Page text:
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Pelham Examiner

National Teacher of the Year tells Pelham faculty how ‘One Good Thing’ changes everything

Rebecka Peterson, the 2023 National Teacher of the Year, speaks to the Pelham school district faculty.

To kick off the superintendent’s conference day Friday with an uplifting address, Superintendent Dr. Cheryl Champ welcomed Rebecka Peterson, the 2023 National Teacher of the Year, to speak to the district’s faculty.

Champ, Assistant Superintendent for Teaching and Learning Dr. Alice Bowman and Colonial Principal Rachael Garcia first met Peterson in Washington, D.C., when they were accepting Colonial School’s National Blue Ribbon Award. Champ took that opportunity to invite Peterson to Pelham, a visit made possible through a Pelham Education Foundation grant.

Since being named National Teacher of the Year, Peterson, an 11-year veteran at Union High School in Tulsa, Okla., has been spreading her message of “One Good Thing” on a speaking tour.

Peterson began her speech in the high auditorium by asking each Pelham teacher to think of an educator who made an impact on their life. She then told the teachers they are that impactful educator to countless students.

“People hold us in their hearts, years, decades, down the road,” Peterson said.

Growing up in several countries and coming to the U.S. as an immigrant, Peterson said she only knew how to say “thank you” in English. For years, she struggled to find her place, her “seat at the table.” But through her journey as a student, there were teachers along the way who made room for her.

In middle school, Peterson’s math teacher told her that “math was her superpower,” and she said she knew from that point on that teaching was what she wanted to do. After instructing for a few years at the college level, Peterson decided to switch to high school. But she said she was not prepared for the difficulties that she faced. After her first year, she seriously considered quitting.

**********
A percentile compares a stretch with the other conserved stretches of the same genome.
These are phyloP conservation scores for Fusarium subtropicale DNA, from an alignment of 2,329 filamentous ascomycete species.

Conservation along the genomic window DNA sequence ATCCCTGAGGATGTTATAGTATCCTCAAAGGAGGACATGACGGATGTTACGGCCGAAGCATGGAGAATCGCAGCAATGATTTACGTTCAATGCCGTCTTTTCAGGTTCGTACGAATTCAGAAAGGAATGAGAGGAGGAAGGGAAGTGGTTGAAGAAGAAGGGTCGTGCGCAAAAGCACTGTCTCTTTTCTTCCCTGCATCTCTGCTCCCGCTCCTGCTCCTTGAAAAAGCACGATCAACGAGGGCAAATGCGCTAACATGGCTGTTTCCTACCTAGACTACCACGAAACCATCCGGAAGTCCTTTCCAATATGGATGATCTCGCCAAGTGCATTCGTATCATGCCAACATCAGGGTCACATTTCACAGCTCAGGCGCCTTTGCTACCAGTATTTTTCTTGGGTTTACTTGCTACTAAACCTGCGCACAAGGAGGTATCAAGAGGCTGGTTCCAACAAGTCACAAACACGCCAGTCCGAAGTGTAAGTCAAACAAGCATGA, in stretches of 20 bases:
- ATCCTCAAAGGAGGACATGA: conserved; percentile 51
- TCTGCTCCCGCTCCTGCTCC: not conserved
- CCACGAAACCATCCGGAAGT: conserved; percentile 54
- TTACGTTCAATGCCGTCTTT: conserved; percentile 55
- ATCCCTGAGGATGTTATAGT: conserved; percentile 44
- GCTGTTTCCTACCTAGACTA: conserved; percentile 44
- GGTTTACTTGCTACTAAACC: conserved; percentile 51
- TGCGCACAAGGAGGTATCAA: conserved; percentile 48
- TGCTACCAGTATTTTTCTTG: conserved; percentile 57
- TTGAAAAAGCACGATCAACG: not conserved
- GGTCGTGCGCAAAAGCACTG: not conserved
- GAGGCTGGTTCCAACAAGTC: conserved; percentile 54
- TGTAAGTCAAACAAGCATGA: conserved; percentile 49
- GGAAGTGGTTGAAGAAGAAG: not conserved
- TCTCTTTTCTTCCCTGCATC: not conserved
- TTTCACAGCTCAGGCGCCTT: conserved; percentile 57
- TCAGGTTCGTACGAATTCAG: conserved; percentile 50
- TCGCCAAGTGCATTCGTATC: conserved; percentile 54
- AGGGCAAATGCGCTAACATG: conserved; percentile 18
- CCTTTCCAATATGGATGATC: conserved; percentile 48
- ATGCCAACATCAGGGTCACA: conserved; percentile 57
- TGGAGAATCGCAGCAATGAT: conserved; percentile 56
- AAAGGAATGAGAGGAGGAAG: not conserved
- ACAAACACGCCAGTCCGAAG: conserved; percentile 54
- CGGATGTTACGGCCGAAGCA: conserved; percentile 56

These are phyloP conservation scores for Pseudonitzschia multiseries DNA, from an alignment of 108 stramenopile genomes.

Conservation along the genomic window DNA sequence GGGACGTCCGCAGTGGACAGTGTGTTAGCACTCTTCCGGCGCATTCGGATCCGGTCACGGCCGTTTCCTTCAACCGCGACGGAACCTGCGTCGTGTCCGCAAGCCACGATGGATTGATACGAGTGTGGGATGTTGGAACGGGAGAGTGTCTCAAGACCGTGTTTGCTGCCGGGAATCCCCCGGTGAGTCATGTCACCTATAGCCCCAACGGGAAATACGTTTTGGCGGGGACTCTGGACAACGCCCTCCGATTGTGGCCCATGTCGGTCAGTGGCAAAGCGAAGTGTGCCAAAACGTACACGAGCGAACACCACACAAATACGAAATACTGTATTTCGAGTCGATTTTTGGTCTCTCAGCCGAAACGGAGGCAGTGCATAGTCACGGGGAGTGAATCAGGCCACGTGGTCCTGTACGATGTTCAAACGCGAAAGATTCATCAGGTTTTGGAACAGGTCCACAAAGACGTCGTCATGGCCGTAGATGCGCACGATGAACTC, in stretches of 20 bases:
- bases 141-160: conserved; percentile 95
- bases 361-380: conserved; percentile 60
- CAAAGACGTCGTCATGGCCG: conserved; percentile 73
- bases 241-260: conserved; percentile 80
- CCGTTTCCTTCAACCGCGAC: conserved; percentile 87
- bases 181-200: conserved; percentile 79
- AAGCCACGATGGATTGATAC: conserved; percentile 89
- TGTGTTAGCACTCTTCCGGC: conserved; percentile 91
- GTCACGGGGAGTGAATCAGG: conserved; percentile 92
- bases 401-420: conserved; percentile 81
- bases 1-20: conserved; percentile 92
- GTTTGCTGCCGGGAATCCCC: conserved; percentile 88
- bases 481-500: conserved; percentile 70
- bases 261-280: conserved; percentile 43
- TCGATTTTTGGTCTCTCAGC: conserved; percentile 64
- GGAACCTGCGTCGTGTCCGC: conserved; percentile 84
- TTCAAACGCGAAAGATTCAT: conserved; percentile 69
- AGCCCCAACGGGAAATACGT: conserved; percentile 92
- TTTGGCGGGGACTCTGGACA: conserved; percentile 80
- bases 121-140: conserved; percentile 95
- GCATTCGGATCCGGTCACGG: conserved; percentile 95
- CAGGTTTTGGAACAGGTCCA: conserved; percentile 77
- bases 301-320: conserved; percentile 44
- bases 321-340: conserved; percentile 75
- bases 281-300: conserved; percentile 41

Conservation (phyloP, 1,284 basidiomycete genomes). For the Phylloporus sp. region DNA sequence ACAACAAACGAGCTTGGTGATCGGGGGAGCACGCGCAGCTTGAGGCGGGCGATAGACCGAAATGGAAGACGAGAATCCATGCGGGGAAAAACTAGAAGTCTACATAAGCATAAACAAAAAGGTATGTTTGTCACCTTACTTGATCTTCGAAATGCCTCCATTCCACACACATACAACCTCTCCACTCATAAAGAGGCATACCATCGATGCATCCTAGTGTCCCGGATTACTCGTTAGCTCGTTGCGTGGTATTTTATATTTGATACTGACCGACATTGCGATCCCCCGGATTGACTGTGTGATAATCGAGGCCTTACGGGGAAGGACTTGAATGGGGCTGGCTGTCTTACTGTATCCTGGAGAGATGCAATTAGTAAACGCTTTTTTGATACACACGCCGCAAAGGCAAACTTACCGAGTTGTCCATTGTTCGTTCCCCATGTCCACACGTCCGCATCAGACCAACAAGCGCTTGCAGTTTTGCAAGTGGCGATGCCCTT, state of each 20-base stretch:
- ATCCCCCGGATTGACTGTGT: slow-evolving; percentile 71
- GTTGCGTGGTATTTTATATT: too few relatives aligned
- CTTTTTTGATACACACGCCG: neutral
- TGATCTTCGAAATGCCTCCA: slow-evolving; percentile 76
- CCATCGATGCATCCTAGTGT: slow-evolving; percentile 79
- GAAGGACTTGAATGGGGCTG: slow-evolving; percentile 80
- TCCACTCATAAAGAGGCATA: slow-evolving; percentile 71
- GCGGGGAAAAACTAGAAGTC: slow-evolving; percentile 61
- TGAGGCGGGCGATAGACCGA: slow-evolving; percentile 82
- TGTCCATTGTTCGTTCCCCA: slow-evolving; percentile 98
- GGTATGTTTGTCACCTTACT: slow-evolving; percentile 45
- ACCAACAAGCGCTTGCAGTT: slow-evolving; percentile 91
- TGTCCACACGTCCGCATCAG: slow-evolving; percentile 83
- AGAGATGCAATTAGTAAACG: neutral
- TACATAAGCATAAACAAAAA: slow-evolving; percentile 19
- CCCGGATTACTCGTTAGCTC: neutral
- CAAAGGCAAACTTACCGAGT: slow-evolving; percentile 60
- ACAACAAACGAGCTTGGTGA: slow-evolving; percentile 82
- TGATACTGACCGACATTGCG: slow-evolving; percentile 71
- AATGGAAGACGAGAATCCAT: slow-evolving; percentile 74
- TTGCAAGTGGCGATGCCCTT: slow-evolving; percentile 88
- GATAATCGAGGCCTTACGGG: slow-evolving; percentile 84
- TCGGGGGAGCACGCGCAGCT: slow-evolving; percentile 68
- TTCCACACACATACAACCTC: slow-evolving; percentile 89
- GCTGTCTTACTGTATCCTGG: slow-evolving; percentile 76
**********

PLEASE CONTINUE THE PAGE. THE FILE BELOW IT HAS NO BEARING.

That was until Peterson found the math teacher community blog called “One Good Thing,” where teachers posted every day about one good thing that happened, big or small. Peterson said she connected with the blog’s philosophy and eventually took to writing her own good things—short stories ranging from heartfelt to hilarious.

Peterson read a few of her blog posts to the Pelham faculty, describing moments of her teenage students connecting, helping one another without a second thought and even admitting to eating eight corndogs, which drew plenty of laughter from the crowd.

These good things shifted the way that Peterson looked at herself and her students. She said she began to invite students into her classroom one-on-one to hear their stories, their good or bad things. In hearing student stories, Peterson created a sense of belonging that was missing in her classroom. Her students then trusted her to push them academically.

This deeper connection with her students did not always mean happy endings. She has students who are in prison as well as those at Ivy Leagues schools.

But Peterson said, Joy is not binary. When we learn students’ stories, grace permeates.”

Peterson rounded out her address by asking the assembled teachers to take out their phones or a piece of paper. She had them write down one student that they can inspire, one colleague that they can partner with and one student that they can raise to a new power.

“Light can’t be captured or contained. It must be reflected,” Peterson said. 

Joanne Ragosta, a teacher at Hutchinson Elementary School for 27 years, was gratified by Peterson’s “amazing” message. “She captured her audience,” said Ragosta. “She provided us with an opportunity to reflect upon our own practices and the change we make in a lot of our students’ lives.”

Guidance counselor Luis Barcelo said he loved Peterson’s conversation about connection and joy in small moments: “The importance of gratitude even in a time of turmoil. It’s a very important message that’s true for 50-year-old adults and 15-year-old students.”

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About the Contributor
Kira Findikyan, Business Editor
Kira is a junior at Pelham Memorial High School and this will be her sixth year on the Pelham Examiner. She loves reading and writing, and wrote previously for the Colonial Times and The News of Pelham. Kira enjoys playing soccer and is a self-proclaimed mac and cheese connoisseur.

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